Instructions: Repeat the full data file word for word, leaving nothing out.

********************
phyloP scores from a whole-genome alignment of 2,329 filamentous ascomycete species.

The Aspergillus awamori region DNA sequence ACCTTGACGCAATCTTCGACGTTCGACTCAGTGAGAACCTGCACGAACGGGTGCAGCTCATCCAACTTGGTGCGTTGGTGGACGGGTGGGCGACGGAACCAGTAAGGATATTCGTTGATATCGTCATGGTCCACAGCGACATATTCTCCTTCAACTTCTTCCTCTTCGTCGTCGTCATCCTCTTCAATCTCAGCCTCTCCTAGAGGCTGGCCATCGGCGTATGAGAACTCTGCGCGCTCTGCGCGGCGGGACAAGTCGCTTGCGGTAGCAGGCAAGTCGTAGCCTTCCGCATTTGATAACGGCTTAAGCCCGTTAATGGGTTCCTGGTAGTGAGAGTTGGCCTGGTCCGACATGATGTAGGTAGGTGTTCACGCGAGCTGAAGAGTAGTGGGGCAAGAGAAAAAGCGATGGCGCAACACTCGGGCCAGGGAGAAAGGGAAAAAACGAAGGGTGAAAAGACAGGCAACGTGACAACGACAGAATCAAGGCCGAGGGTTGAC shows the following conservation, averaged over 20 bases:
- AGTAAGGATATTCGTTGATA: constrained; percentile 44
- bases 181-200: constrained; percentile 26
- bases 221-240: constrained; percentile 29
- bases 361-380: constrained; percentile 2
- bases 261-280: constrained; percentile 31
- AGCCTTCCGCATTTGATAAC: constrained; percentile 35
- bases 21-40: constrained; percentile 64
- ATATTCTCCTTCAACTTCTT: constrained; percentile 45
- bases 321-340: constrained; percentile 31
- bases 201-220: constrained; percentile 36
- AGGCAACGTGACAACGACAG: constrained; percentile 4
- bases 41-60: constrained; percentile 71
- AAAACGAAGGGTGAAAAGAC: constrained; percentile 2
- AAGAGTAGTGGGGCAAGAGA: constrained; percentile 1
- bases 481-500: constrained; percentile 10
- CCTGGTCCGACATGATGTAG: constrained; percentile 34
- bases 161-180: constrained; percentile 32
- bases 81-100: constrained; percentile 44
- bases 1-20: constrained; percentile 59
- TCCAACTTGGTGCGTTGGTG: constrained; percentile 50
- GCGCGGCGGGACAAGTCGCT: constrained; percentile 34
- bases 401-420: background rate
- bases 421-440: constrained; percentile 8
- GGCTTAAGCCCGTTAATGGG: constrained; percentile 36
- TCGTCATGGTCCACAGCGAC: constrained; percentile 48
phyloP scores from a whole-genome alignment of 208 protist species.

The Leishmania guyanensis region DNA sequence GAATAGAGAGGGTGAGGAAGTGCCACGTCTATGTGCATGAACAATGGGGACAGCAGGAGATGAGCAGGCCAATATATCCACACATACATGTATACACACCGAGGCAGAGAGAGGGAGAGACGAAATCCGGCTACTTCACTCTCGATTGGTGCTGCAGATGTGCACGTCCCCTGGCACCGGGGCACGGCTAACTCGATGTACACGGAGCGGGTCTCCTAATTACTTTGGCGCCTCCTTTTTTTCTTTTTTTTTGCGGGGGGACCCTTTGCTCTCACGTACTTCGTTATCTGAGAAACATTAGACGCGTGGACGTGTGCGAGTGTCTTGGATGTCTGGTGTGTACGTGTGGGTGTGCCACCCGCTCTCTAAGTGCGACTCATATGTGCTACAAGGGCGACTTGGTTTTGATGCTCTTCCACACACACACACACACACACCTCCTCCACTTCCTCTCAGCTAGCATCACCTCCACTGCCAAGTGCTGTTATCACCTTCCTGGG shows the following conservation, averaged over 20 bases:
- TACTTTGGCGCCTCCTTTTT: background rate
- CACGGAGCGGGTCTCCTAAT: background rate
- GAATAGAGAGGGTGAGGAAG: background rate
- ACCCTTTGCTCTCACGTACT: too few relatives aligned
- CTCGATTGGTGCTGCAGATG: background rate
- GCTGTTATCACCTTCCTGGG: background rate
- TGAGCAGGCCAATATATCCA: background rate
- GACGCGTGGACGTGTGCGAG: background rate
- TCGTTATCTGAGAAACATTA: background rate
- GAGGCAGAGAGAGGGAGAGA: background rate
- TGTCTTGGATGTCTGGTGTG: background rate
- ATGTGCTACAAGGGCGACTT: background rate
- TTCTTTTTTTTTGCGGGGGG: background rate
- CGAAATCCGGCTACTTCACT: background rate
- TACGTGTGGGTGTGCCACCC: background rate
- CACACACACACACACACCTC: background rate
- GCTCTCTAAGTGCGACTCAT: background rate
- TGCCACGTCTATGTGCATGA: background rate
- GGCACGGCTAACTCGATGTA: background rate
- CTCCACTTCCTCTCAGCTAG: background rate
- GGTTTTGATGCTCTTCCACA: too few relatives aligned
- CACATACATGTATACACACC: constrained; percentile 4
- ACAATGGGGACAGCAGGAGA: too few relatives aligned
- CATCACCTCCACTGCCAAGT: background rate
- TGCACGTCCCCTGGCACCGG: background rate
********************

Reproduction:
phyloP scores from a whole-genome alignment of 2,329 filamentous ascomycete species.

The Aspergillus awamori region DNA sequence ACCTTGACGCAATCTTCGACGTTCGACTCAGTGAGAACCTGCACGAACGGGTGCAGCTCATCCAACTTGGTGCGTTGGTGGACGGGTGGGCGACGGAACCAGTAAGGATATTCGTTGATATCGTCATGGTCCACAGCGACATATTCTCCTTCAACTTCTTCCTCTTCGTCGTCGTCATCCTCTTCAATCTCAGCCTCTCCTAGAGGCTGGCCATCGGCGTATGAGAACTCTGCGCGCTCTGCGCGGCGGGACAAGTCGCTTGCGGTAGCAGGCAAGTCGTAGCCTTCCGCATTTGATAACGGCTTAAGCCCGTTAATGGGTTCCTGGTAGTGAGAGTTGGCCTGGTCCGACATGATGTAGGTAGGTGTTCACGCGAGCTGAAGAGTAGTGGGGCAAGAGAAAAAGCGATGGCGCAACACTCGGGCCAGGGAGAAAGGGAAAAAACGAAGGGTGAAAAGACAGGCAACGTGACAACGACAGAATCAAGGCCGAGGGTTGAC shows the following conservation, averaged over 20 bases:
- AGTAAGGATATTCGTTGATA: constrained; percentile 44
- bases 181-200: constrained; percentile 26
- bases 221-240: constrained; percentile 29
- bases 361-380: constrained; percentile 2
- bases 261-280: constrained; percentile 31
- AGCCTTCCGCATTTGATAAC: constrained; percentile 35
- bases 21-40: constrained; percentile 64
- ATATTCTCCTTCAACTTCTT: constrained; percentile 45
- bases 321-340: constrained; percentile 31
- bases 201-220: constrained; percentile 36
- AGGCAACGTGACAACGACAG: constrained; percentile 4
- bases 41-60: constrained; percentile 71
- AAAACGAAGGGTGAAAAGAC: constrained; percentile 2
- AAGAGTAGTGGGGCAAGAGA: constrained; percentile 1
- bases 481-500: constrained; percentile 10
- CCTGGTCCGACATGATGTAG: constrained; percentile 34
- bases 161-180: constrained; percentile 32
- bases 81-100: constrained; percentile 44
- bases 1-20: constrained; percentile 59
- TCCAACTTGGTGCGTTGGTG: constrained; percentile 50
- GCGCGGCGGGACAAGTCGCT: constrained; percentile 34
- bases 401-420: background rate
- bases 421-440: constrained; percentile 8
- GGCTTAAGCCCGTTAATGGG: constrained; percentile 36
- TCGTCATGGTCCACAGCGAC: constrained; percentile 48
phyloP scores from a whole-genome alignment of 208 protist species.

The Leishmania guyanensis region DNA sequence GAATAGAGAGGGTGAGGAAGTGCCACGTCTATGTGCATGAACAATGGGGACAGCAGGAGATGAGCAGGCCAATATATCCACACATACATGTATACACACCGAGGCAGAGAGAGGGAGAGACGAAATCCGGCTACTTCACTCTCGATTGGTGCTGCAGATGTGCACGTCCCCTGGCACCGGGGCACGGCTAACTCGATGTACACGGAGCGGGTCTCCTAATTACTTTGGCGCCTCCTTTTTTTCTTTTTTTTTGCGGGGGGACCCTTTGCTCTCACGTACTTCGTTATCTGAGAAACATTAGACGCGTGGACGTGTGCGAGTGTCTTGGATGTCTGGTGTGTACGTGTGGGTGTGCCACCCGCTCTCTAAGTGCGACTCATATGTGCTACAAGGGCGACTTGGTTTTGATGCTCTTCCACACACACACACACACACACCTCCTCCACTTCCTCTCAGCTAGCATCACCTCCACTGCCAAGTGCTGTTATCACCTTCCTGGG shows the following conservation, averaged over 20 bases:
- TACTTTGGCGCCTCCTTTTT: background rate
- CACGGAGCGGGTCTCCTAAT: background rate
- GAATAGAGAGGGTGAGGAAG: background rate
- ACCCTTTGCTCTCACGTACT: too few relatives aligned
- CTCGATTGGTGCTGCAGATG: background rate
- GCTGTTATCACCTTCCTGGG: background rate
- TGAGCAGGCCAATATATCCA: background rate
- GACGCGTGGACGTGTGCGAG: background rate
- TCGTTATCTGAGAAACATTA: background rate
- GAGGCAGAGAGAGGGAGAGA: background rate
- TGTCTTGGATGTCTGGTGTG: background rate
- ATGTGCTACAAGGGCGACTT: background rate
- TTCTTTTTTTTTGCGGGGGG: background rate
- CGAAATCCGGCTACTTCACT: background rate
- TACGTGTGGGTGTGCCACCC: background rate
- CACACACACACACACACCTC: background rate
- GCTCTCTAAGTGCGACTCAT: background rate
- TGCCACGTCTATGTGCATGA: background rate
- GGCACGGCTAACTCGATGTA: background rate
- CTCCACTTCCTCTCAGCTAG: background rate
- GGTTTTGATGCTCTTCCACA: too few relatives aligned
- CACATACATGTATACACACC: constrained; percentile 4
- ACAATGGGGACAGCAGGAGA: too few relatives aligned
- CATCACCTCCACTGCCAAGT: background rate
- TGCACGTCCCCTGGCACCGG: background rate